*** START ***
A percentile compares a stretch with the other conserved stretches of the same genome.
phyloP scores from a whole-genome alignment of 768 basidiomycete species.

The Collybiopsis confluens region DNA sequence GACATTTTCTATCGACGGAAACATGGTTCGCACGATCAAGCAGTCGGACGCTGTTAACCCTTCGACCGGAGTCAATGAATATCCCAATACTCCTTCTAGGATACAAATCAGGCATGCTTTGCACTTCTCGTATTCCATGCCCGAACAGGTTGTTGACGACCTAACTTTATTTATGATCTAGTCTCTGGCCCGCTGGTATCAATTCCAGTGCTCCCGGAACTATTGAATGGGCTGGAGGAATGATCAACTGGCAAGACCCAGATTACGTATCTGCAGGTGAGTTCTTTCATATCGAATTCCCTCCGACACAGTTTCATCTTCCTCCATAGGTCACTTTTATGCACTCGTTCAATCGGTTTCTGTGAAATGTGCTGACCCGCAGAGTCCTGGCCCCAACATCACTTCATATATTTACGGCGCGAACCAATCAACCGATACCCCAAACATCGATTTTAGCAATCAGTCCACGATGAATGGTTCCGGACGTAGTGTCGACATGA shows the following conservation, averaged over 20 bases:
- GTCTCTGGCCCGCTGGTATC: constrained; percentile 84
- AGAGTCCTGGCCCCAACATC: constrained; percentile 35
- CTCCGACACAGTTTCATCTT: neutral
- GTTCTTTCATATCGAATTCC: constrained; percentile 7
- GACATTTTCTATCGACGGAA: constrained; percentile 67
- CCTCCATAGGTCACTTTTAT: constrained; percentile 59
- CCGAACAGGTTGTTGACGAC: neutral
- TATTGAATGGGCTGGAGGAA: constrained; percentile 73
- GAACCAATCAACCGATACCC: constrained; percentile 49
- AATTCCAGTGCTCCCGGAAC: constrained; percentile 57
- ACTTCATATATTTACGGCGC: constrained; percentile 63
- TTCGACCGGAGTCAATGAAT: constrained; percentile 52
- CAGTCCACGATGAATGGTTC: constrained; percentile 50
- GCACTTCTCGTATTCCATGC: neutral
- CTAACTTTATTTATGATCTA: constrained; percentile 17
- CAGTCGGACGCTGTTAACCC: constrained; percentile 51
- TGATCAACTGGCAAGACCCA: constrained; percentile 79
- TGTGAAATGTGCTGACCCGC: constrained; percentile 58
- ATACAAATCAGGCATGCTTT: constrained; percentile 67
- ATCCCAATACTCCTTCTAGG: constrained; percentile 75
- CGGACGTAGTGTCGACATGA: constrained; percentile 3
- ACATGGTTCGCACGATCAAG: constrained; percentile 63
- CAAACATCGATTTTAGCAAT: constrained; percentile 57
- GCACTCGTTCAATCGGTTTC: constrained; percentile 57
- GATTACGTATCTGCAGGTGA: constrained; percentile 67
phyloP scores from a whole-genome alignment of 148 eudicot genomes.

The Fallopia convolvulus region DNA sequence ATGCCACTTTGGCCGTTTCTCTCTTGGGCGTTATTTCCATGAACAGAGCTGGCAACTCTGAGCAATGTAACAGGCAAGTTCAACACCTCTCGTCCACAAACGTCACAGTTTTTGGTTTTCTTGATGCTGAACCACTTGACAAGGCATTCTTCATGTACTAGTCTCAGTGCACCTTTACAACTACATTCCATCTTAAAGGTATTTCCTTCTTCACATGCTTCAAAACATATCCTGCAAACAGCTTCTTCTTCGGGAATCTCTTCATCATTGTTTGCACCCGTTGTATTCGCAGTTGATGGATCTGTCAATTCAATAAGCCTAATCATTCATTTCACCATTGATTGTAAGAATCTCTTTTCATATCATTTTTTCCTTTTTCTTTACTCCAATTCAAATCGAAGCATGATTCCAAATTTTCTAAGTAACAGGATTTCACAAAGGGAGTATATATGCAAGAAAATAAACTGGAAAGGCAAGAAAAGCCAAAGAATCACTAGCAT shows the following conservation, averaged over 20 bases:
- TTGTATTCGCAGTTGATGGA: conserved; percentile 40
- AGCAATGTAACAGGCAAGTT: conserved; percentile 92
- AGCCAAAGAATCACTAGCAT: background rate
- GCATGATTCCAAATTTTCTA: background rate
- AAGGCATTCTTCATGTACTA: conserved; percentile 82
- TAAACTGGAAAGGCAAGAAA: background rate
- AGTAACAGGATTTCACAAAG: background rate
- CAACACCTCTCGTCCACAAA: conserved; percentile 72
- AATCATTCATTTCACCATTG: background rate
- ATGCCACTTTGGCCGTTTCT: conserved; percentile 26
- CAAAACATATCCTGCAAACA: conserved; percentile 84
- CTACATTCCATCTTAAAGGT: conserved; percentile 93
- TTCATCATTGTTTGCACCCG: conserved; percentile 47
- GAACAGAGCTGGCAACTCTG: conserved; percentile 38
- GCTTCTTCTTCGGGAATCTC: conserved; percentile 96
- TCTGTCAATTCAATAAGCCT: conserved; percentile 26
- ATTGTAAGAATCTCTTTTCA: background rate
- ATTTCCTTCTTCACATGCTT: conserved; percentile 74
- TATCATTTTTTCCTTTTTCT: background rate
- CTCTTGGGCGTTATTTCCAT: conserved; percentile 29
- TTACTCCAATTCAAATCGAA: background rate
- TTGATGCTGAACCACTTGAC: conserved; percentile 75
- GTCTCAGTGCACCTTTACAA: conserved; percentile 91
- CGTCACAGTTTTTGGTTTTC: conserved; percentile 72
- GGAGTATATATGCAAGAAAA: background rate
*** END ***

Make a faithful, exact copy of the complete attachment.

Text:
A percentile compares a stretch with the other conserved stretches of the same genome.
phyloP scores from a whole-genome alignment of 768 basidiomycete species.

The Collybiopsis confluens region DNA sequence GACATTTTCTATCGACGGAAACATGGTTCGCACGATCAAGCAGTCGGACGCTGTTAACCCTTCGACCGGAGTCAATGAATATCCCAATACTCCTTCTAGGATACAAATCAGGCATGCTTTGCACTTCTCGTATTCCATGCCCGAACAGGTTGTTGACGACCTAACTTTATTTATGATCTAGTCTCTGGCCCGCTGGTATCAATTCCAGTGCTCCCGGAACTATTGAATGGGCTGGAGGAATGATCAACTGGCAAGACCCAGATTACGTATCTGCAGGTGAGTTCTTTCATATCGAATTCCCTCCGACACAGTTTCATCTTCCTCCATAGGTCACTTTTATGCACTCGTTCAATCGGTTTCTGTGAAATGTGCTGACCCGCAGAGTCCTGGCCCCAACATCACTTCATATATTTACGGCGCGAACCAATCAACCGATACCCCAAACATCGATTTTAGCAATCAGTCCACGATGAATGGTTCCGGACGTAGTGTCGACATGA shows the following conservation, averaged over 20 bases:
- GTCTCTGGCCCGCTGGTATC: constrained; percentile 84
- AGAGTCCTGGCCCCAACATC: constrained; percentile 35
- CTCCGACACAGTTTCATCTT: neutral
- GTTCTTTCATATCGAATTCC: constrained; percentile 7
- GACATTTTCTATCGACGGAA: constrained; percentile 67
- CCTCCATAGGTCACTTTTAT: constrained; percentile 59
- CCGAACAGGTTGTTGACGAC: neutral
- TATTGAATGGGCTGGAGGAA: constrained; percentile 73
- GAACCAATCAACCGATACCC: constrained; percentile 49
- AATTCCAGTGCTCCCGGAAC: constrained; percentile 57
- ACTTCATATATTTACGGCGC: constrained; percentile 63
- TTCGACCGGAGTCAATGAAT: constrained; percentile 52
- CAGTCCACGATGAATGGTTC: constrained; percentile 50
- GCACTTCTCGTATTCCATGC: neutral
- CTAACTTTATTTATGATCTA: constrained; percentile 17
- CAGTCGGACGCTGTTAACCC: constrained; percentile 51
- TGATCAACTGGCAAGACCCA: constrained; percentile 79
- TGTGAAATGTGCTGACCCGC: constrained; percentile 58
- ATACAAATCAGGCATGCTTT: constrained; percentile 67
- ATCCCAATACTCCTTCTAGG: constrained; percentile 75
- CGGACGTAGTGTCGACATGA: constrained; percentile 3
- ACATGGTTCGCACGATCAAG: constrained; percentile 63
- CAAACATCGATTTTAGCAAT: constrained; percentile 57
- GCACTCGTTCAATCGGTTTC: constrained; percentile 57
- GATTACGTATCTGCAGGTGA: constrained; percentile 67
phyloP scores from a whole-genome alignment of 148 eudicot genomes.

The Fallopia convolvulus region DNA sequence ATGCCACTTTGGCCGTTTCTCTCTTGGGCGTTATTTCCATGAACAGAGCTGGCAACTCTGAGCAATGTAACAGGCAAGTTCAACACCTCTCGTCCACAAACGTCACAGTTTTTGGTTTTCTTGATGCTGAACCACTTGACAAGGCATTCTTCATGTACTAGTCTCAGTGCACCTTTACAACTACATTCCATCTTAAAGGTATTTCCTTCTTCACATGCTTCAAAACATATCCTGCAAACAGCTTCTTCTTCGGGAATCTCTTCATCATTGTTTGCACCCGTTGTATTCGCAGTTGATGGATCTGTCAATTCAATAAGCCTAATCATTCATTTCACCATTGATTGTAAGAATCTCTTTTCATATCATTTTTTCCTTTTTCTTTACTCCAATTCAAATCGAAGCATGATTCCAAATTTTCTAAGTAACAGGATTTCACAAAGGGAGTATATATGCAAGAAAATAAACTGGAAAGGCAAGAAAAGCCAAAGAATCACTAGCAT shows the following conservation, averaged over 20 bases:
- TTGTATTCGCAGTTGATGGA: conserved; percentile 40
- AGCAATGTAACAGGCAAGTT: conserved; percentile 92
- AGCCAAAGAATCACTAGCAT: background rate
- GCATGATTCCAAATTTTCTA: background rate
- AAGGCATTCTTCATGTACTA: conserved; percentile 82
- TAAACTGGAAAGGCAAGAAA: background rate
- AGTAACAGGATTTCACAAAG: background rate
- CAACACCTCTCGTCCACAAA: conserved; percentile 72
- AATCATTCATTTCACCATTG: background rate
- ATGCCACTTTGGCCGTTTCT: conserved; percentile 26
- CAAAACATATCCTGCAAACA: conserved; percentile 84
- CTACATTCCATCTTAAAGGT: conserved; percentile 93
- TTCATCATTGTTTGCACCCG: conserved; percentile 47
- GAACAGAGCTGGCAACTCTG: conserved; percentile 38
- GCTTCTTCTTCGGGAATCTC: conserved; percentile 96
- TCTGTCAATTCAATAAGCCT: conserved; percentile 26
- ATTGTAAGAATCTCTTTTCA: background rate
- ATTTCCTTCTTCACATGCTT: conserved; percentile 74
- TATCATTTTTTCCTTTTTCT: background rate
- CTCTTGGGCGTTATTTCCAT: conserved; percentile 29
- TTACTCCAATTCAAATCGAA: background rate
- TTGATGCTGAACCACTTGAC: conserved; percentile 75
- GTCTCAGTGCACCTTTACAA: conserved; percentile 91
- CGTCACAGTTTTTGGTTTTC: conserved; percentile 72
- GGAGTATATATGCAAGAAAA: background rate